Is vayechulu a required part of Kiddush? (Friday Night)

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    Is vayechulu a required part of Kiddush? Can I just make borei pri hagefen and say the remaining text?


    It’s the dramatic opening to the celebration of the Creator completing His creation. Why would you want to skip it?


    I think you would be motzei your chiyuv without it if you couldn’t say it for some reason (forgot the text and didn’t have access to a bentcher, I guess?) but le’chatchila you should definitely say it.

    ☕ DaasYochid ☕

    Even if you skipped it for some reason, you should go back and say it.


    @torah613, I ‘dont’ want to skip it. I heard someone that did and was wondering. After reading the kitzrSA, I see that it is mentioned as being a part of the reading.


    Vayechulu is Kiddush. Borei Pri Hagefen is a Brocha.


    abc: So you read it in the kitzur and now you’re satisfied? I think that once you ask such an interesting question you should find a real reason. Saying that we say it because it says to say it and therefore we say it isn’t very satisfying.


    I had never thought about this so I looked it up. Shulchan Aruch Orach Chaim 271:10 distinguishes between “Vaychulu”, “Borei Pri HaGafen”, and “Kiddush” and indicates that they are recited in that order, so strictly speaking the “Kiddush” is the blessing after the blessing on wine. Mishnah Berurah to the same states that one must repeat “Vaychulu” even though one has said it twice in shul, even saying that if one did not say “Vaychulu” at kiddush one says it during the meal over a cup of wine. MB also cites an opinion that it is required to recite “Vaychulu” three times every Friday night — twice in shul and once at the the meal. Interestingly, though, the reason given for saying it at the table is so that children and family members who presumably didn’t go to shul can hear it.

    So I guess it technically isn’t part of Kiddush but you still have to say it?

    old man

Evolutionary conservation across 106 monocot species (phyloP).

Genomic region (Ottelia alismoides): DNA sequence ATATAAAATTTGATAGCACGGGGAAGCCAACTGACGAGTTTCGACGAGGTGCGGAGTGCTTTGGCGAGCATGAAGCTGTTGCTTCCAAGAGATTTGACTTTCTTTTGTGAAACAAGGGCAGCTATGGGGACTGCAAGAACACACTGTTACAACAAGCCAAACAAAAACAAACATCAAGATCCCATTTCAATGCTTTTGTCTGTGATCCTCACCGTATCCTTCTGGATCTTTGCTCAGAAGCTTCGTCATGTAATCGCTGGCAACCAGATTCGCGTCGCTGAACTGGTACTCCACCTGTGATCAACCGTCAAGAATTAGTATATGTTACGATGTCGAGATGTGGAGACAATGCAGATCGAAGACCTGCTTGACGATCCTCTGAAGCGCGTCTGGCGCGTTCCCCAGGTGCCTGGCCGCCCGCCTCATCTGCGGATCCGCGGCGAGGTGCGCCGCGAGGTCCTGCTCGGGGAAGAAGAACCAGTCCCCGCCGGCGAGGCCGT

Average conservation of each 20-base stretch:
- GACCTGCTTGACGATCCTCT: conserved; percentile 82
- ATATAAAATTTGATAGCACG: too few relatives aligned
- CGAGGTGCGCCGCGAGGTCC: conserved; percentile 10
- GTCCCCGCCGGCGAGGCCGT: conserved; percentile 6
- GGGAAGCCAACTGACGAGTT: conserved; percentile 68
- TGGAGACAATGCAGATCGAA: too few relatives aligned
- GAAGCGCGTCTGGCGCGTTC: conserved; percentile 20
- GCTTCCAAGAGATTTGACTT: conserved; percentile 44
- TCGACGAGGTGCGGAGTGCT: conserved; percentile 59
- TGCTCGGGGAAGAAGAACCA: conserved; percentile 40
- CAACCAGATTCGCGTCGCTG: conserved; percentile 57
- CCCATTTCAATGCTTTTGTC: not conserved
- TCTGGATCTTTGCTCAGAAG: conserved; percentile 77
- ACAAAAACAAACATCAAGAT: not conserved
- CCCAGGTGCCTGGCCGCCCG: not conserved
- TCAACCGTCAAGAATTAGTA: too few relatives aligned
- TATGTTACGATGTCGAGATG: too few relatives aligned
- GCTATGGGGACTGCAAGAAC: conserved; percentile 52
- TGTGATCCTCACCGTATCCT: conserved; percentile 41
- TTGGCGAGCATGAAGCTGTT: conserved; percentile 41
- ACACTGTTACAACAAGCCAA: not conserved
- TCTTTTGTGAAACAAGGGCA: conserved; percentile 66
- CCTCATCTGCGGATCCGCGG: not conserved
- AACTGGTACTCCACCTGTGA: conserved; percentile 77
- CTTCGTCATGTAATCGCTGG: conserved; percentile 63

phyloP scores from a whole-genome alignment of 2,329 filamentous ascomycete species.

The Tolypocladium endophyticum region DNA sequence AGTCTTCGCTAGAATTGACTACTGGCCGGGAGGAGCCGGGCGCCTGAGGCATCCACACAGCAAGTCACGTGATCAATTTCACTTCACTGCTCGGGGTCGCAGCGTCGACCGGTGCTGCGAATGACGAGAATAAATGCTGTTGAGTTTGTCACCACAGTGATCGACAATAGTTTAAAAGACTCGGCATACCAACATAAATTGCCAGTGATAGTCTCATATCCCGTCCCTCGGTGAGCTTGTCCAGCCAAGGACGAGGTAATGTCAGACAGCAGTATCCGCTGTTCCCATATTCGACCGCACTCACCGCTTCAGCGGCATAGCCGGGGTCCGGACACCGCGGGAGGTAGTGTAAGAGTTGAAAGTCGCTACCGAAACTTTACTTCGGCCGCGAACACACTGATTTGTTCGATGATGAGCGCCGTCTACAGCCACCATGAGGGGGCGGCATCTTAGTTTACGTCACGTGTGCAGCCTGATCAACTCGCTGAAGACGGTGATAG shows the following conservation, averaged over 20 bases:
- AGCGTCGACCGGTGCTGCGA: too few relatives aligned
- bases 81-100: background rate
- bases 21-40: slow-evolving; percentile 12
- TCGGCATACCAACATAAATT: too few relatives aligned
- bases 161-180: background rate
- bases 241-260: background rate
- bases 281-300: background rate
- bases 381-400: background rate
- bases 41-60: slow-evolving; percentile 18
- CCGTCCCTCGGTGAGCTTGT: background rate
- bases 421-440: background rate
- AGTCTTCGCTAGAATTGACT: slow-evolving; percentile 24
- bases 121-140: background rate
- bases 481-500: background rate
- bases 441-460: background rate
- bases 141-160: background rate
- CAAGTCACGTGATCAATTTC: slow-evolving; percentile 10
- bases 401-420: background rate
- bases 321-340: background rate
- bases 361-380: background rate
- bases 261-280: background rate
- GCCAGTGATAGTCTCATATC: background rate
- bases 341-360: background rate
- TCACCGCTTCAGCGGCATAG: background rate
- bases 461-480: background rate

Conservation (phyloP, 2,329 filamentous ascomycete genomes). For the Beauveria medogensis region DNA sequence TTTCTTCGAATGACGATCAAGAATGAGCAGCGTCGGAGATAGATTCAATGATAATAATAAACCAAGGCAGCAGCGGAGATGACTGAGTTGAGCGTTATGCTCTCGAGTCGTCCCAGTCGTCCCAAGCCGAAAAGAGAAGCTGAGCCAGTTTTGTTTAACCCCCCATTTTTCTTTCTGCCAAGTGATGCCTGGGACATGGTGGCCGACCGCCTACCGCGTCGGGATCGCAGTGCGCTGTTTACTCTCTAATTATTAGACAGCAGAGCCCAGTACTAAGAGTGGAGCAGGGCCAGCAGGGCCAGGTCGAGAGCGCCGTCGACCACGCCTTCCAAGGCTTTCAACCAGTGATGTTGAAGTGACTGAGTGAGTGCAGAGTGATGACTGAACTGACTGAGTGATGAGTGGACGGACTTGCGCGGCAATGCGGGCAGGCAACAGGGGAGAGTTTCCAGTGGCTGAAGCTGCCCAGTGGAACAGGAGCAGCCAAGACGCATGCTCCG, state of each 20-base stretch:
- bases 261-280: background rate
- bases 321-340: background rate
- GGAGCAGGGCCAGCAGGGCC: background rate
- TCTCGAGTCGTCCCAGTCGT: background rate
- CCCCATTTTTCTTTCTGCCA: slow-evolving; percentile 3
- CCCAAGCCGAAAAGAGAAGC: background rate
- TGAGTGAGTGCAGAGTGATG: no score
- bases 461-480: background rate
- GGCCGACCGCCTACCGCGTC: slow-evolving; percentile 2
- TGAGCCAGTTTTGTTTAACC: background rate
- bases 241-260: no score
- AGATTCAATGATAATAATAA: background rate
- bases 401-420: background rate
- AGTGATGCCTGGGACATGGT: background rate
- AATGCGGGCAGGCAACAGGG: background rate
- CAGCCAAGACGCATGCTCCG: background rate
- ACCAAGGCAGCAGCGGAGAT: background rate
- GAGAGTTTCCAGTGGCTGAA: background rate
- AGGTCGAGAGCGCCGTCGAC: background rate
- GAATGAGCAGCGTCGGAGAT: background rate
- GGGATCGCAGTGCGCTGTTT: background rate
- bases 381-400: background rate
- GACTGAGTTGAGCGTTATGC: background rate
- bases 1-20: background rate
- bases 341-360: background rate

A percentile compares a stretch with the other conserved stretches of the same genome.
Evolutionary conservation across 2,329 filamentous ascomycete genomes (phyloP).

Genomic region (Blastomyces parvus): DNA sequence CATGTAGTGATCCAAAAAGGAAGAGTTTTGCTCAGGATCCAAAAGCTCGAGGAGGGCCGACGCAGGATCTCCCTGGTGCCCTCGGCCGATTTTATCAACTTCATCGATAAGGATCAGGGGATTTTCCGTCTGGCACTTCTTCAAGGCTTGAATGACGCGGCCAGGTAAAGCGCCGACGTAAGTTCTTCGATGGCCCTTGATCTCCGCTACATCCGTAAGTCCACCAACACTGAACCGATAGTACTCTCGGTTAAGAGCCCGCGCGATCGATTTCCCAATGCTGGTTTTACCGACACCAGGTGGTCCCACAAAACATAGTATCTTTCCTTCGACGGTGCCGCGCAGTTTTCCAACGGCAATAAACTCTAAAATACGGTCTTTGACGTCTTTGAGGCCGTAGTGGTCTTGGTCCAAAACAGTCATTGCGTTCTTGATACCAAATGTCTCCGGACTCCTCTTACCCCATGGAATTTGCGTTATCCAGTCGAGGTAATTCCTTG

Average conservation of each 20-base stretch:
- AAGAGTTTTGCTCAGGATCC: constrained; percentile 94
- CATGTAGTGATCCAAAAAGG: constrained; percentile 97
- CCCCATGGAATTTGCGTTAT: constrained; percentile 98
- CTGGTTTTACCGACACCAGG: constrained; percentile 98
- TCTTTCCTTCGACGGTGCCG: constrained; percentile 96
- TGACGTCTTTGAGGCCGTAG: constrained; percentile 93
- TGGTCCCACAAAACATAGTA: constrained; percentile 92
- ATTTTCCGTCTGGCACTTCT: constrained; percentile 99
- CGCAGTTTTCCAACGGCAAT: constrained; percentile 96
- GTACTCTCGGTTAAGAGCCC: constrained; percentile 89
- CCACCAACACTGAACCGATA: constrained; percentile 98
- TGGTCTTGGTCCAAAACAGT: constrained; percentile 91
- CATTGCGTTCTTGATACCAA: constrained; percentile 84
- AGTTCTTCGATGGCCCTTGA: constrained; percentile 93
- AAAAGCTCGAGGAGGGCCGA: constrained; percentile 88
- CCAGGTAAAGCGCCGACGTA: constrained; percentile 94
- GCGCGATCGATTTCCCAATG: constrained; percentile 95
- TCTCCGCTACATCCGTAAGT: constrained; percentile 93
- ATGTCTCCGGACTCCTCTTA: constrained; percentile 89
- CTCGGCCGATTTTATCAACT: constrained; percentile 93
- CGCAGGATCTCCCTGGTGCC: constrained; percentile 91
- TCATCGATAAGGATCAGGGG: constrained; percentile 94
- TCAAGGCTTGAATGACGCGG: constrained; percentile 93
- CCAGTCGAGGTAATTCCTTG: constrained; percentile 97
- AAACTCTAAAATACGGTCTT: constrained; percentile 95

This is an interesting question.

    Without vayechulu, the brachah on the wine is unattached to any context. Vayechulu gives the brachah that context and perspective. On Shabbat morning there is no set introduction and so many minhagim have developed to put the brachah in a framework. There are those who only say the brachah without the introduction, perhaps because by then, an introduction to shabbat is superfluous.

    However, on yom tov we do not have an introduction for context for kiddush at night (and some skip one in the morning)and suffice with starting with the brachah. Why the difference? I don’t know, but I will check it out bli neder.

    Bottom line, is it halachically required? No. But I have never been to a formal wedding where the chatan didn’t say “harei at mekudeshet”, even though the context obviously announces the purpose of the ring giving, and if the chatan doesn’t say it, they are still married. It’s part of the package, and it’s traditional and beautiful. So too with Vayechulu.


    “old man” said it very well.

    Also – “Without vayechulu, the brachah on the wine is unattached to any context.”

    There is a certain inyan not to say any brochos without saying some sort of psukim before it. Most people don’t do this, but maybe this is involved for kiddush as well.


    @Torah613 After these responses I am more satisfied with the additional replies…


    ‘”old man” said it very well.’

    I disagree. the context is the kiddush bracha following.

    the vayechulu is required for the reasons cited by other posters,

    but would not be neccessary otherwise. the kidddush on yom tov eve

    begins from borei pri hagefen without preamble.

    same for birchas airusin. same for havdala after yomtov.

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